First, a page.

Months of conflict and dissent within the College Republicans came to a head yesterday when Chair Amy Gershkoff ’02 resigned at their weekly meeting. Three other executive members also resigned, bringing the total to seven executive board resignations in the last four months.
Gershkoff was reacting to criticism of her leadership from members of the organization. The latest denunciation came in the form of a front page article in last Friday’s Cornell Review, Cornell’s student-run conservative newspaper.
The article, titled “‘Abrasive’ Amy Taken to Task,” was an interview with New York College Republicans Chair Brett Mekum. Mekum is quoted as saying that Gershkoff “is not a team player … she has to learn that she can’t go over people’s heads to get what she wants” and that “her attitude is a problem.”
“This is a battle between The Review and the College Republicans,” Gershkoff said during her 20 minute resignation speech. Gershkoff has written and edited articles for The Review in the past.
The College Republicans are the largest college republican group in New York state. “We have built this organization to over 600 members,” said Lee Rudofsky ’01.
College Republicans criticized Gershkoff for supporting what they termed “moderate Republicans” in local elections, as well as for her leadership style.
“They have accused me of being dictatorial,” Gershkoff said.
Gershkoff concluded her speech with, “If you are willing to fight for Republican ideals, come join me. We will reconvene outside under the name Leaders for Lazio.” Of approximately 50 people in the room, half followed Gershkoff and two other former executive board members.
Three executive board members remained of the original 10. The remaining College Republicans appeared stunned after Gershkoff’s exit.
“I think it’s a shame that members couldn’t be here to hear the arguments on all sides,” said Cornell Review Chancellor Joe Sabia grad.
The remaining members discussed what had happened in the past few weeks and what would happen next for the organization.
“We had two issues with her,” said Rudofsky, one of the former executive board members. “One was political, the other was a mixture of political and personal.”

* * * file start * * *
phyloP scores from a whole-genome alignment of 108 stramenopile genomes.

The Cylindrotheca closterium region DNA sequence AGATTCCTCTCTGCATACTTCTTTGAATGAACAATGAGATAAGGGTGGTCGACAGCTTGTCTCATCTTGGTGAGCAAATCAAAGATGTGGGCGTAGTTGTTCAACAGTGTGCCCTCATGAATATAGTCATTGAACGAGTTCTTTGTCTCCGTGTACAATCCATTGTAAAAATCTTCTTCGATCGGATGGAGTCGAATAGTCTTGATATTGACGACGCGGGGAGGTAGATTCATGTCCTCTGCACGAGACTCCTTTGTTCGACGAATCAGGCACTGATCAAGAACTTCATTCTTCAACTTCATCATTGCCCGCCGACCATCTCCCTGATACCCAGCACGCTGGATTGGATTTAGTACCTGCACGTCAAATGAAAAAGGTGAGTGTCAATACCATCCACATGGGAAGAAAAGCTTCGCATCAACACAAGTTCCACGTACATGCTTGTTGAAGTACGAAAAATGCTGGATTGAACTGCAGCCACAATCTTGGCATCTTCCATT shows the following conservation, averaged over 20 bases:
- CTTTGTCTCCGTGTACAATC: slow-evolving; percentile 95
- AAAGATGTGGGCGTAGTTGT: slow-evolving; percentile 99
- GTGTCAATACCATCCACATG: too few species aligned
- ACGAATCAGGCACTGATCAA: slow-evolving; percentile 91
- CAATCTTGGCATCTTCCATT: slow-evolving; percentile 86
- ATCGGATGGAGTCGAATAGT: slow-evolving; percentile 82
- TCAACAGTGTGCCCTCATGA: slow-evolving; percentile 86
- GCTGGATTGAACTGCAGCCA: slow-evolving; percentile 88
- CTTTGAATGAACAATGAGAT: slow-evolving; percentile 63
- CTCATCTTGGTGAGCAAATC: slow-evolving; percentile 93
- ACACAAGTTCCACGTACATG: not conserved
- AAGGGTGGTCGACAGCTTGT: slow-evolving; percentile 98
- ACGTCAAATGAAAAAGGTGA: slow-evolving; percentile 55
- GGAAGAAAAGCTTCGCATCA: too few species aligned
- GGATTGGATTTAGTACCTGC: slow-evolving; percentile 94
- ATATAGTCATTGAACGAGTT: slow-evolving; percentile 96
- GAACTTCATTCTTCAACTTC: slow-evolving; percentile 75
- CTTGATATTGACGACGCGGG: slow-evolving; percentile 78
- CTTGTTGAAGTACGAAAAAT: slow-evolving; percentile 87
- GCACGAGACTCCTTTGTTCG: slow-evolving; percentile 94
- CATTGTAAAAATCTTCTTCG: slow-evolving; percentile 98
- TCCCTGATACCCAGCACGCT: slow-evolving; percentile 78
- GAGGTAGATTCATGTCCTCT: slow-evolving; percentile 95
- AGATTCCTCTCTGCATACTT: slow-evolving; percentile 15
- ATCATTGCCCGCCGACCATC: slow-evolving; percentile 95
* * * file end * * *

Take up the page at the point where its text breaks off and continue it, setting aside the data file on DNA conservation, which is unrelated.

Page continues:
Rudofsky resigned three weeks ago because of conflicts with Gershkoff. “She just wouldn’t listen to any of us,” he said. “[We were] being told not to ask questions.”
“I think it’s a disgrace that she up and left,” Sabia said. “Stay here, hash it out, have debates. Don’t just leave.”
“Don’t you think you were kind of rude?” an audience member asked Sabia.
“You criticize our tactics here,” Sabia responded. “We are a conservative newspaper, not a Republican newsletter.”
“As a conservative paper, we had issues, so we printed up an article,” added Cornell Review Editor-in-Chief Brian Fiske ’01. “We came here for open, honest debate. She didn’t want that.”
“We feel she sold out the party in order to gain personally … to get publicity. She traded away some of our values in order to get people to come [to College Republicans meetings],” Rudofsky said. “That just leaves us with a room full of people who don’t have the same beliefs we do.”
“It’s unfortunate that a political group can’t get along,” said Cornell Democrats President Mike Moschella ’02. “We wanted to debate them. Hopefully, we’ll be able to.”
“Am I upset with her? Absolutely. Do I think she did the wrong thing by leaving? Absolutely,” Rudofsky said.
“We were spending all our time fighting The Review. That doesn’t leave us any time to fight the left,” Gershkoff said.
Archived article by Maggie Frank